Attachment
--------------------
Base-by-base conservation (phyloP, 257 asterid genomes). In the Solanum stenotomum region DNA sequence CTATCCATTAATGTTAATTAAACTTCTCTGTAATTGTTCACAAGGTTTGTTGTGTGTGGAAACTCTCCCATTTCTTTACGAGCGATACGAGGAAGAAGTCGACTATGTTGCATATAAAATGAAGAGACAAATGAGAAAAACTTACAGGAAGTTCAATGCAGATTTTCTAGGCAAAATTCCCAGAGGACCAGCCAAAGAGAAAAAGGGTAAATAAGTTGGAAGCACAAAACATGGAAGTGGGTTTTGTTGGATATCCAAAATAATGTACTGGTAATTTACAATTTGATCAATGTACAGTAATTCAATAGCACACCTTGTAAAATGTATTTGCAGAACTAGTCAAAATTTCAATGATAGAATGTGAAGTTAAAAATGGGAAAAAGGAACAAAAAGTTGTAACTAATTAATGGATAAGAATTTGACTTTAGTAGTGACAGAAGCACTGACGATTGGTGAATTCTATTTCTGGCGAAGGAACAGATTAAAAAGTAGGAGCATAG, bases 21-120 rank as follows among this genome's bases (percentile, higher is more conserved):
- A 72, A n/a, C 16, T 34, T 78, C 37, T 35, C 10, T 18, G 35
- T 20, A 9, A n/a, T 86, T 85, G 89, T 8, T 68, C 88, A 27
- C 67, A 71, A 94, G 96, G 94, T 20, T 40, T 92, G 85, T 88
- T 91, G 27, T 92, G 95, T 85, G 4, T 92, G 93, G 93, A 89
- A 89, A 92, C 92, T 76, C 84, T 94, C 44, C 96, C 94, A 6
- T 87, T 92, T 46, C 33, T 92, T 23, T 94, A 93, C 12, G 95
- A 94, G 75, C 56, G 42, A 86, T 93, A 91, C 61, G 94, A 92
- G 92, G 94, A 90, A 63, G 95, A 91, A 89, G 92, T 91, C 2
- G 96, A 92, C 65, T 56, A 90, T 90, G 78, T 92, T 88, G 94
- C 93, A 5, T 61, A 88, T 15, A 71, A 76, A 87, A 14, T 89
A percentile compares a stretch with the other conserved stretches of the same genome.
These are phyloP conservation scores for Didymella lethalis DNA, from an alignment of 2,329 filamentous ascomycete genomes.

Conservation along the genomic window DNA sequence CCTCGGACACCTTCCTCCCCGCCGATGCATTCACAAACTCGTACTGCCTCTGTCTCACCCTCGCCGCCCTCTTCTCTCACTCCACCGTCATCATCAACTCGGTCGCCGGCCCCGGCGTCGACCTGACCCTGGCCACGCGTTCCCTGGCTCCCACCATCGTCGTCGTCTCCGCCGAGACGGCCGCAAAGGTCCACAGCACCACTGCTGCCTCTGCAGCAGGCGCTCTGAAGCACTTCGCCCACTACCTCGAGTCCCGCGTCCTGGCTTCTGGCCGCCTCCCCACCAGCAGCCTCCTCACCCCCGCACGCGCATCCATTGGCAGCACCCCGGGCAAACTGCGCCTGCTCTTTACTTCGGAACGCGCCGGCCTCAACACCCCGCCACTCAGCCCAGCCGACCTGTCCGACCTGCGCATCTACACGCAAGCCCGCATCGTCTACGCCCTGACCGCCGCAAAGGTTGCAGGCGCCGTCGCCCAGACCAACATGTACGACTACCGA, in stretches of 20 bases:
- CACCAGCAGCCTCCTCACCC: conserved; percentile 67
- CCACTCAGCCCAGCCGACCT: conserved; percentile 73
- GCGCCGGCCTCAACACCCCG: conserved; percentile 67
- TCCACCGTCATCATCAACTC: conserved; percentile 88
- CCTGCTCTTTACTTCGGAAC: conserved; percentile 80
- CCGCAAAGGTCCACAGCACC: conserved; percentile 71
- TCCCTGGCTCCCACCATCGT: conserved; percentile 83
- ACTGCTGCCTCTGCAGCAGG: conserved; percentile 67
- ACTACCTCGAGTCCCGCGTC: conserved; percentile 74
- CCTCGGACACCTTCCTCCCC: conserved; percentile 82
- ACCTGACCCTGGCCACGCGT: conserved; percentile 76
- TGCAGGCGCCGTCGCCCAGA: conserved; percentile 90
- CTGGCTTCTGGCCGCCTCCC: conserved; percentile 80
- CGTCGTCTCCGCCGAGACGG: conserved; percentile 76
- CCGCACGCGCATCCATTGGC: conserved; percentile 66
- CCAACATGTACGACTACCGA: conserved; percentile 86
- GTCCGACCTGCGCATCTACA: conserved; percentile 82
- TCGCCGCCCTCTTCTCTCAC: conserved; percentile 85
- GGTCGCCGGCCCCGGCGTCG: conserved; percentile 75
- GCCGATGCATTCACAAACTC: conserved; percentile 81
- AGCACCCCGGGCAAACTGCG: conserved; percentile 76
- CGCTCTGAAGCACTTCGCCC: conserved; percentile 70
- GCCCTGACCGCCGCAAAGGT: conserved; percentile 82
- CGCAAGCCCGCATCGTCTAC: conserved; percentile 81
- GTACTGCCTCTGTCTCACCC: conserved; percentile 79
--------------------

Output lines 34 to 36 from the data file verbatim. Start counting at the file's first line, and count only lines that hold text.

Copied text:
- GCCGATGCATTCACAAACTC: conserved; percentile 81
- AGCACCCCGGGCAAACTGCG: conserved; percentile 76
- CGCTCTGAAGCACTTCGCCC: conserved; percentile 70